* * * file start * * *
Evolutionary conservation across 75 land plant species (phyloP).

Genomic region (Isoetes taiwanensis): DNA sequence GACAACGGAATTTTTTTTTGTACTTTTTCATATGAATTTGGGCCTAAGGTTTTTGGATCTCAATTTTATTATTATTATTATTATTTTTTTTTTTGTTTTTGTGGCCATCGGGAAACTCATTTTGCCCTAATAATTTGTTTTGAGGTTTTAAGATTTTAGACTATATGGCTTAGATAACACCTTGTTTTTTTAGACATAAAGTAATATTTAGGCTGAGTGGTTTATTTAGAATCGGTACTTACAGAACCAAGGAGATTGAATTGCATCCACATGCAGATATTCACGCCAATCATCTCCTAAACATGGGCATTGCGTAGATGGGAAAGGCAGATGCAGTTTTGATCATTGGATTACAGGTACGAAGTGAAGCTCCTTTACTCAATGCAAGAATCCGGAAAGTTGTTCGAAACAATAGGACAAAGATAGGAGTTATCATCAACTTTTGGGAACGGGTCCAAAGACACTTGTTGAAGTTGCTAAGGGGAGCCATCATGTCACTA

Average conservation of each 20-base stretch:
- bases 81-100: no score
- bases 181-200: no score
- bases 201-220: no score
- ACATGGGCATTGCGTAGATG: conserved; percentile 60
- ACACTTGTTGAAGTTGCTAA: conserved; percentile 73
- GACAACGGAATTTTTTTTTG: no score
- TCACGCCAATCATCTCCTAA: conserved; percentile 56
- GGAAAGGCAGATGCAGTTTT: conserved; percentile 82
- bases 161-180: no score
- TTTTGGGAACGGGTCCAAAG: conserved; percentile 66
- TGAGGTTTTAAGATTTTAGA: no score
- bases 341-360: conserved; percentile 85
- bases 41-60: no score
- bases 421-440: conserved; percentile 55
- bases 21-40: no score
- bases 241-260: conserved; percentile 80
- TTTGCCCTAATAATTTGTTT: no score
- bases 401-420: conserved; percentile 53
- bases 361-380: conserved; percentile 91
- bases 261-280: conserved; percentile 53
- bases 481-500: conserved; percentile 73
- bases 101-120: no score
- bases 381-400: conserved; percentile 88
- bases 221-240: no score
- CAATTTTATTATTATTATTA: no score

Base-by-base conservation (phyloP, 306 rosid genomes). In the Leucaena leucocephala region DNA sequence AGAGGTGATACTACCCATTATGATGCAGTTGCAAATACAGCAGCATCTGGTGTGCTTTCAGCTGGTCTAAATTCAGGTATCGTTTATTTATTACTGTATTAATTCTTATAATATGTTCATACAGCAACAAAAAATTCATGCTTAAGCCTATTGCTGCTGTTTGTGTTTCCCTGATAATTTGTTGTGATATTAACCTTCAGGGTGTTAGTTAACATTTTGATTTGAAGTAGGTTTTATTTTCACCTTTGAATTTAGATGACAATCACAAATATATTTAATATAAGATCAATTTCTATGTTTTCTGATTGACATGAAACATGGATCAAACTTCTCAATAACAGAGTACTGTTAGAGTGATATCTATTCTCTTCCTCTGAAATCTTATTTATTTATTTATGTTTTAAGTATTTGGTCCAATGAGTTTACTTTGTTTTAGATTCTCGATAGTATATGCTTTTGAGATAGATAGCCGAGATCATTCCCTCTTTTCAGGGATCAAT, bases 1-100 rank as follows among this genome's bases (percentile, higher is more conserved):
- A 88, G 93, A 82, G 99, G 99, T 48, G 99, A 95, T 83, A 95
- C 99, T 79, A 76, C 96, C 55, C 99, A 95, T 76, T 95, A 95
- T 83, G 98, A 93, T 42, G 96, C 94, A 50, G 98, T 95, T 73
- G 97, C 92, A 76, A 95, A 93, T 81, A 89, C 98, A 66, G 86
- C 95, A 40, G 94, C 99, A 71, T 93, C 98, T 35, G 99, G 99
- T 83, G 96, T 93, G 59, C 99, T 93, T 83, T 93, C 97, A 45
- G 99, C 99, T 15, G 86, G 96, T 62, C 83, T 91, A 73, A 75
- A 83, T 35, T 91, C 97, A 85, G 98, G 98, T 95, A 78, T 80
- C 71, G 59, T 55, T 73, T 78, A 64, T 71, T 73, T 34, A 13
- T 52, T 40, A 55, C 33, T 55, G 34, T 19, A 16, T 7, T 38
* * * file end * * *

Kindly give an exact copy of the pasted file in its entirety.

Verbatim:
Evolutionary conservation across 75 land plant species (phyloP).

Genomic region (Isoetes taiwanensis): DNA sequence GACAACGGAATTTTTTTTTGTACTTTTTCATATGAATTTGGGCCTAAGGTTTTTGGATCTCAATTTTATTATTATTATTATTATTTTTTTTTTTGTTTTTGTGGCCATCGGGAAACTCATTTTGCCCTAATAATTTGTTTTGAGGTTTTAAGATTTTAGACTATATGGCTTAGATAACACCTTGTTTTTTTAGACATAAAGTAATATTTAGGCTGAGTGGTTTATTTAGAATCGGTACTTACAGAACCAAGGAGATTGAATTGCATCCACATGCAGATATTCACGCCAATCATCTCCTAAACATGGGCATTGCGTAGATGGGAAAGGCAGATGCAGTTTTGATCATTGGATTACAGGTACGAAGTGAAGCTCCTTTACTCAATGCAAGAATCCGGAAAGTTGTTCGAAACAATAGGACAAAGATAGGAGTTATCATCAACTTTTGGGAACGGGTCCAAAGACACTTGTTGAAGTTGCTAAGGGGAGCCATCATGTCACTA

Average conservation of each 20-base stretch:
- bases 81-100: no score
- bases 181-200: no score
- bases 201-220: no score
- ACATGGGCATTGCGTAGATG: conserved; percentile 60
- ACACTTGTTGAAGTTGCTAA: conserved; percentile 73
- GACAACGGAATTTTTTTTTG: no score
- TCACGCCAATCATCTCCTAA: conserved; percentile 56
- GGAAAGGCAGATGCAGTTTT: conserved; percentile 82
- bases 161-180: no score
- TTTTGGGAACGGGTCCAAAG: conserved; percentile 66
- TGAGGTTTTAAGATTTTAGA: no score
- bases 341-360: conserved; percentile 85
- bases 41-60: no score
- bases 421-440: conserved; percentile 55
- bases 21-40: no score
- bases 241-260: conserved; percentile 80
- TTTGCCCTAATAATTTGTTT: no score
- bases 401-420: conserved; percentile 53
- bases 361-380: conserved; percentile 91
- bases 261-280: conserved; percentile 53
- bases 481-500: conserved; percentile 73
- bases 101-120: no score
- bases 381-400: conserved; percentile 88
- bases 221-240: no score
- CAATTTTATTATTATTATTA: no score

Base-by-base conservation (phyloP, 306 rosid genomes). In the Leucaena leucocephala region DNA sequence AGAGGTGATACTACCCATTATGATGCAGTTGCAAATACAGCAGCATCTGGTGTGCTTTCAGCTGGTCTAAATTCAGGTATCGTTTATTTATTACTGTATTAATTCTTATAATATGTTCATACAGCAACAAAAAATTCATGCTTAAGCCTATTGCTGCTGTTTGTGTTTCCCTGATAATTTGTTGTGATATTAACCTTCAGGGTGTTAGTTAACATTTTGATTTGAAGTAGGTTTTATTTTCACCTTTGAATTTAGATGACAATCACAAATATATTTAATATAAGATCAATTTCTATGTTTTCTGATTGACATGAAACATGGATCAAACTTCTCAATAACAGAGTACTGTTAGAGTGATATCTATTCTCTTCCTCTGAAATCTTATTTATTTATTTATGTTTTAAGTATTTGGTCCAATGAGTTTACTTTGTTTTAGATTCTCGATAGTATATGCTTTTGAGATAGATAGCCGAGATCATTCCCTCTTTTCAGGGATCAAT, bases 1-100 rank as follows among this genome's bases (percentile, higher is more conserved):
- A 88, G 93, A 82, G 99, G 99, T 48, G 99, A 95, T 83, A 95
- C 99, T 79, A 76, C 96, C 55, C 99, A 95, T 76, T 95, A 95
- T 83, G 98, A 93, T 42, G 96, C 94, A 50, G 98, T 95, T 73
- G 97, C 92, A 76, A 95, A 93, T 81, A 89, C 98, A 66, G 86
- C 95, A 40, G 94, C 99, A 71, T 93, C 98, T 35, G 99, G 99
- T 83, G 96, T 93, G 59, C 99, T 93, T 83, T 93, C 97, A 45
- G 99, C 99, T 15, G 86, G 96, T 62, C 83, T 91, A 73, A 75
- A 83, T 35, T 91, C 97, A 85, G 98, G 98, T 95, A 78, T 80
- C 71, G 59, T 55, T 73, T 78, A 64, T 71, T 73, T 34, A 13
- T 52, T 40, A 55, C 33, T 55, G 34, T 19, A 16, T 7, T 38